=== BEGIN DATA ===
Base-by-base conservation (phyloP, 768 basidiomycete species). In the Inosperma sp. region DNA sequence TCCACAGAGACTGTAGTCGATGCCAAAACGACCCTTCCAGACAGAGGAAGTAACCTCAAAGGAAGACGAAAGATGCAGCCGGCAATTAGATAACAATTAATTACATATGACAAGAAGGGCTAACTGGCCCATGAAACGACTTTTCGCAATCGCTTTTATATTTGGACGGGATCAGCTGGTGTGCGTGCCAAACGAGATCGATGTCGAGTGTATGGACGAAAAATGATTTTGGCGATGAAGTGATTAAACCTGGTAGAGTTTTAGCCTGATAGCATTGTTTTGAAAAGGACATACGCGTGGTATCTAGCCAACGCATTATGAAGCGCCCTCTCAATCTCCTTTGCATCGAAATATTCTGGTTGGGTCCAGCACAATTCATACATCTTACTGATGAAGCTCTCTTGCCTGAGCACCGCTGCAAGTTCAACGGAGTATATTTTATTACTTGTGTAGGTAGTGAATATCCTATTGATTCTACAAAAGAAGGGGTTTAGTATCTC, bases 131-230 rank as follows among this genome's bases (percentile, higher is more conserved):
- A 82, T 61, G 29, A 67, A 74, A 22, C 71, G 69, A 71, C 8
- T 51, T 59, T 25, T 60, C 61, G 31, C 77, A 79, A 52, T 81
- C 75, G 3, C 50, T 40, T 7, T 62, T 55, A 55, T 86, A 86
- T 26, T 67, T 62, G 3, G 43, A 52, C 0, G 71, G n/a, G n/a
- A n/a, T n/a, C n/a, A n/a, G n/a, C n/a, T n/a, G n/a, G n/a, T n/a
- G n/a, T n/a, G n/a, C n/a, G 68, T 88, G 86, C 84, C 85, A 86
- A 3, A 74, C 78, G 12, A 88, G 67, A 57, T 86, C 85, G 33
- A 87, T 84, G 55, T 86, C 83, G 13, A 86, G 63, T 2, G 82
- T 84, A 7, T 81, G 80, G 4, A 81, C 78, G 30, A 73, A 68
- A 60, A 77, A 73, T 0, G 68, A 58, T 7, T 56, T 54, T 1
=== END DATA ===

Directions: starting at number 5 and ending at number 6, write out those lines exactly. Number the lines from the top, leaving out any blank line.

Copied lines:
- T 26, T 67, T 62, G 3, G 43, A 52, C 0, G 71, G n/a, G n/a
- A n/a, T n/a, C n/a, A n/a, G n/a, C n/a, T n/a, G n/a, G n/a, T n/a